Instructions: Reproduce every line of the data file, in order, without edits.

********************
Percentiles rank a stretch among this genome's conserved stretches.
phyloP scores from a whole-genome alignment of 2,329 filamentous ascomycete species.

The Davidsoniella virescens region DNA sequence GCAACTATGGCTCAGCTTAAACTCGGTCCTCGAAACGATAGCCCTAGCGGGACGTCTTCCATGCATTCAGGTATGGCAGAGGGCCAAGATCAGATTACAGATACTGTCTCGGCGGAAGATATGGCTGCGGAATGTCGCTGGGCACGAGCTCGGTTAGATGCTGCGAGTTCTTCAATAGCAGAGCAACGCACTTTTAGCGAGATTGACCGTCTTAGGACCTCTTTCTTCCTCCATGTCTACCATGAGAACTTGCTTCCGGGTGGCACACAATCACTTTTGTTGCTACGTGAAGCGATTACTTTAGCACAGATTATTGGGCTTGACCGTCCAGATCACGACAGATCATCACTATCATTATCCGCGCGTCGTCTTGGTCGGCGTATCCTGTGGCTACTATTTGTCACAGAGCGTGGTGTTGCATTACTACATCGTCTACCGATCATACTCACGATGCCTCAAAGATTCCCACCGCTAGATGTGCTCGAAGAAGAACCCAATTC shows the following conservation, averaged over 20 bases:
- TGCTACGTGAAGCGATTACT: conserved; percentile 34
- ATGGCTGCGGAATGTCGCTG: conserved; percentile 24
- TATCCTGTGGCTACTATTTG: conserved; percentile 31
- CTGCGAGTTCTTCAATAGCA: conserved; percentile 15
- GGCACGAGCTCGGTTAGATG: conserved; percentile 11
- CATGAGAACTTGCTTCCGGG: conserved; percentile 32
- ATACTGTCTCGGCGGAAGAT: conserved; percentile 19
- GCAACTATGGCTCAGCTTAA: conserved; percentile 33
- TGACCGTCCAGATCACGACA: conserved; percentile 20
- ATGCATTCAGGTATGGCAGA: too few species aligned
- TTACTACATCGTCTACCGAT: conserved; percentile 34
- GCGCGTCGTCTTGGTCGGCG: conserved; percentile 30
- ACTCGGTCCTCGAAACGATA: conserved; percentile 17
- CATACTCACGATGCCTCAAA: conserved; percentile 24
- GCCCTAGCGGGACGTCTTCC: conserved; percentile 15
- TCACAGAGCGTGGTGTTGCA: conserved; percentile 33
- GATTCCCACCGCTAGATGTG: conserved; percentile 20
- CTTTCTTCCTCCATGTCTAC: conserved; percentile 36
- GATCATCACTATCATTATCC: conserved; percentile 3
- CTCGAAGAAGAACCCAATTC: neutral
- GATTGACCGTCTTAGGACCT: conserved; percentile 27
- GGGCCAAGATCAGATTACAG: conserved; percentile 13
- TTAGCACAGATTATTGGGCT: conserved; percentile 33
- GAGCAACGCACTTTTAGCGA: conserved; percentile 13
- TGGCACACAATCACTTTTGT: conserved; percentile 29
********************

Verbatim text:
Percentiles rank a stretch among this genome's conserved stretches.
phyloP scores from a whole-genome alignment of 2,329 filamentous ascomycete species.

The Davidsoniella virescens region DNA sequence GCAACTATGGCTCAGCTTAAACTCGGTCCTCGAAACGATAGCCCTAGCGGGACGTCTTCCATGCATTCAGGTATGGCAGAGGGCCAAGATCAGATTACAGATACTGTCTCGGCGGAAGATATGGCTGCGGAATGTCGCTGGGCACGAGCTCGGTTAGATGCTGCGAGTTCTTCAATAGCAGAGCAACGCACTTTTAGCGAGATTGACCGTCTTAGGACCTCTTTCTTCCTCCATGTCTACCATGAGAACTTGCTTCCGGGTGGCACACAATCACTTTTGTTGCTACGTGAAGCGATTACTTTAGCACAGATTATTGGGCTTGACCGTCCAGATCACGACAGATCATCACTATCATTATCCGCGCGTCGTCTTGGTCGGCGTATCCTGTGGCTACTATTTGTCACAGAGCGTGGTGTTGCATTACTACATCGTCTACCGATCATACTCACGATGCCTCAAAGATTCCCACCGCTAGATGTGCTCGAAGAAGAACCCAATTC shows the following conservation, averaged over 20 bases:
- TGCTACGTGAAGCGATTACT: conserved; percentile 34
- ATGGCTGCGGAATGTCGCTG: conserved; percentile 24
- TATCCTGTGGCTACTATTTG: conserved; percentile 31
- CTGCGAGTTCTTCAATAGCA: conserved; percentile 15
- GGCACGAGCTCGGTTAGATG: conserved; percentile 11
- CATGAGAACTTGCTTCCGGG: conserved; percentile 32
- ATACTGTCTCGGCGGAAGAT: conserved; percentile 19
- GCAACTATGGCTCAGCTTAA: conserved; percentile 33
- TGACCGTCCAGATCACGACA: conserved; percentile 20
- ATGCATTCAGGTATGGCAGA: too few species aligned
- TTACTACATCGTCTACCGAT: conserved; percentile 34
- GCGCGTCGTCTTGGTCGGCG: conserved; percentile 30
- ACTCGGTCCTCGAAACGATA: conserved; percentile 17
- CATACTCACGATGCCTCAAA: conserved; percentile 24
- GCCCTAGCGGGACGTCTTCC: conserved; percentile 15
- TCACAGAGCGTGGTGTTGCA: conserved; percentile 33
- GATTCCCACCGCTAGATGTG: conserved; percentile 20
- CTTTCTTCCTCCATGTCTAC: conserved; percentile 36
- GATCATCACTATCATTATCC: conserved; percentile 3
- CTCGAAGAAGAACCCAATTC: neutral
- GATTGACCGTCTTAGGACCT: conserved; percentile 27
- GGGCCAAGATCAGATTACAG: conserved; percentile 13
- TTAGCACAGATTATTGGGCT: conserved; percentile 33
- GAGCAACGCACTTTTAGCGA: conserved; percentile 13
- TGGCACACAATCACTTTTGT: conserved; percentile 29